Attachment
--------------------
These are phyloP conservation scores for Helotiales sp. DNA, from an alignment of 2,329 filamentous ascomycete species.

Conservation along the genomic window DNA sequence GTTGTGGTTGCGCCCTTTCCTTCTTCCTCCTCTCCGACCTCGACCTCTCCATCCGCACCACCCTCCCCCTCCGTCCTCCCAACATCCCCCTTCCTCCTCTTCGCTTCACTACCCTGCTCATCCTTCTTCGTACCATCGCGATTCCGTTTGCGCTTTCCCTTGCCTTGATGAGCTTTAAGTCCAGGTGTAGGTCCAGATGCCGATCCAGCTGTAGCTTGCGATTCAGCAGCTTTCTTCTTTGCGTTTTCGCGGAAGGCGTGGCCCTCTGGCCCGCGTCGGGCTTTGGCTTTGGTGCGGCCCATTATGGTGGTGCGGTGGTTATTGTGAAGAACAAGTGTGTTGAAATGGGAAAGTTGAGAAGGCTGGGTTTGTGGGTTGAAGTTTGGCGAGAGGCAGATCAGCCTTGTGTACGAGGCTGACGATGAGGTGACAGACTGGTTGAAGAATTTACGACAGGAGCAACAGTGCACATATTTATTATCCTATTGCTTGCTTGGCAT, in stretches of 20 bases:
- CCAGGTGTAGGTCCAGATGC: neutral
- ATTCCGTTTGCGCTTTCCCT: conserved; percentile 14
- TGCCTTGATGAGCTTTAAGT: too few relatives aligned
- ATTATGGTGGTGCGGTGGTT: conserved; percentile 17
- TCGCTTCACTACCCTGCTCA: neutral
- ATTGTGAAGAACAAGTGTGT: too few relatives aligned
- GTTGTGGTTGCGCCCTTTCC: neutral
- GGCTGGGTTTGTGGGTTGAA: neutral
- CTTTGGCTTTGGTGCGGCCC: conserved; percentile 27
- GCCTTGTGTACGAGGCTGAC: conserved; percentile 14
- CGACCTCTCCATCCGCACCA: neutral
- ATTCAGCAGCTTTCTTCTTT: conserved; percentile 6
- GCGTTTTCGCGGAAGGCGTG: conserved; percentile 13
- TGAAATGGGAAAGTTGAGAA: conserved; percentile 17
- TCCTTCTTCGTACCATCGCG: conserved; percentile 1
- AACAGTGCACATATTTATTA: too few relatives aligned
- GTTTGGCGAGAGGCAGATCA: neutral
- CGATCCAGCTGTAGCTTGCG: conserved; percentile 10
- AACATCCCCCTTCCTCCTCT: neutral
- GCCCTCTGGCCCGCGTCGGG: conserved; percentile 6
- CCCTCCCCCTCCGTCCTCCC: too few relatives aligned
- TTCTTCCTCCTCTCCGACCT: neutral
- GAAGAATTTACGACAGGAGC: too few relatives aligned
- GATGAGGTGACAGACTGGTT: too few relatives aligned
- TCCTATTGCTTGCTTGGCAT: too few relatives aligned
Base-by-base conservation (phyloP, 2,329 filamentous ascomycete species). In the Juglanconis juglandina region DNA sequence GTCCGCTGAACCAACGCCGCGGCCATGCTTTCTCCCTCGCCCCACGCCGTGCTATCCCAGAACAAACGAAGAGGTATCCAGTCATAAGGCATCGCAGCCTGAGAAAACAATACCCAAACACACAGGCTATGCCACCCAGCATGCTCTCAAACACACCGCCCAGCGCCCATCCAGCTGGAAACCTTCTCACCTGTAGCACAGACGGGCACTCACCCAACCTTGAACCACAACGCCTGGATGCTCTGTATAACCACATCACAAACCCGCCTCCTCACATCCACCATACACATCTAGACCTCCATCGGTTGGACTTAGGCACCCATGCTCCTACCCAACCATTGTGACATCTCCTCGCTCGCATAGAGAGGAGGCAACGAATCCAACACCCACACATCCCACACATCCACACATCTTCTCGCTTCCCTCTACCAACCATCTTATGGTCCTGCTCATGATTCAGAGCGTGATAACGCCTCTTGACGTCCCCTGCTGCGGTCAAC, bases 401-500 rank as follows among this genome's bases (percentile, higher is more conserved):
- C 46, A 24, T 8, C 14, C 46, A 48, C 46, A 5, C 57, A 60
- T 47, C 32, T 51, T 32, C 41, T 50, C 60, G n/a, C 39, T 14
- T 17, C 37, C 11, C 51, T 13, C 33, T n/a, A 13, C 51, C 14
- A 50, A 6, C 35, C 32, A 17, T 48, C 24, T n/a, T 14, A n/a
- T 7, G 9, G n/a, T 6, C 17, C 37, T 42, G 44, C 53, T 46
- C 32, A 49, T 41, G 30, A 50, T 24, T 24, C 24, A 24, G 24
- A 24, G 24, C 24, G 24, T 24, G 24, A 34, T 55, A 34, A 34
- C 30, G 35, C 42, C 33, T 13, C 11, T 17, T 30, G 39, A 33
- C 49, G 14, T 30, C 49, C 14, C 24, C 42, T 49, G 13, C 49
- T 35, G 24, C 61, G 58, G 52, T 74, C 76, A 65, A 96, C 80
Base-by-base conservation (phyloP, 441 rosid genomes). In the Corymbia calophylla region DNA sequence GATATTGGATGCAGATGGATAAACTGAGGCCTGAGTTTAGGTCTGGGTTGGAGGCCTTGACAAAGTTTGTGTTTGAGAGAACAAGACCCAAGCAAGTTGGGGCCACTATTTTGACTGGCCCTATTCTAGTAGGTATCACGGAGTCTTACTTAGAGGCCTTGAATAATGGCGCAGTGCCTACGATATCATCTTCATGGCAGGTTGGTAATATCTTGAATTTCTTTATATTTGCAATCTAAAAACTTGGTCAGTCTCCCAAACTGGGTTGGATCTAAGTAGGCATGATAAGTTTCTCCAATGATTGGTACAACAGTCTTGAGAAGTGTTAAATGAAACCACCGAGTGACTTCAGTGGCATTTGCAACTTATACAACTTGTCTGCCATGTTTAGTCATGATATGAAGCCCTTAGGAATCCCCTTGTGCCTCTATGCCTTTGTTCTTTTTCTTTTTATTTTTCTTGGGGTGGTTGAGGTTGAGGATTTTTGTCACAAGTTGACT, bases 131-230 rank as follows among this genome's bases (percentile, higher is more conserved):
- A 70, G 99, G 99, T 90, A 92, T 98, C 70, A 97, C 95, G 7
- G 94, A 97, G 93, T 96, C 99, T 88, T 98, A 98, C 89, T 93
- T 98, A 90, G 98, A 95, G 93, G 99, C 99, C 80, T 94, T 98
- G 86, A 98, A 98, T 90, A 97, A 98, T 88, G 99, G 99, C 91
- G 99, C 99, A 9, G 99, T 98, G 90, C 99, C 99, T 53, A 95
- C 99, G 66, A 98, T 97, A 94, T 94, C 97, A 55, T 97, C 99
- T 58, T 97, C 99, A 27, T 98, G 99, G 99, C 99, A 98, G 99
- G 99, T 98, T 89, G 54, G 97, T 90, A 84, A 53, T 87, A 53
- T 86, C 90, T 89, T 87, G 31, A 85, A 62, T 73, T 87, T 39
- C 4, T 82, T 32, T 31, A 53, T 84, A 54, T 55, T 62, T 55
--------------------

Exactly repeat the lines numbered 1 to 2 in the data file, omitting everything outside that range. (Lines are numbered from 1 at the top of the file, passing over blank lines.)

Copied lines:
These are phyloP conservation scores for Helotiales sp. DNA, from an alignment of 2,329 filamentous ascomycete species.

Conservation along the genomic window DNA sequence GTTGTGGTTGCGCCCTTTCCTTCTTCCTCCTCTCCGACCTCGACCTCTCCATCCGCACCACCCTCCCCCTCCGTCCTCCCAACATCCCCCTTCCTCCTCTTCGCTTCACTACCCTGCTCATCCTTCTTCGTACCATCGCGATTCCGTTTGCGCTTTCCCTTGCCTTGATGAGCTTTAAGTCCAGGTGTAGGTCCAGATGCCGATCCAGCTGTAGCTTGCGATTCAGCAGCTTTCTTCTTTGCGTTTTCGCGGAAGGCGTGGCCCTCTGGCCCGCGTCGGGCTTTGGCTTTGGTGCGGCCCATTATGGTGGTGCGGTGGTTATTGTGAAGAACAAGTGTGTTGAAATGGGAAAGTTGAGAAGGCTGGGTTTGTGGGTTGAAGTTTGGCGAGAGGCAGATCAGCCTTGTGTACGAGGCTGACGATGAGGTGACAGACTGGTTGAAGAATTTACGACAGGAGCAACAGTGCACATATTTATTATCCTATTGCTTGCTTGGCAT, in stretches of 20 bases: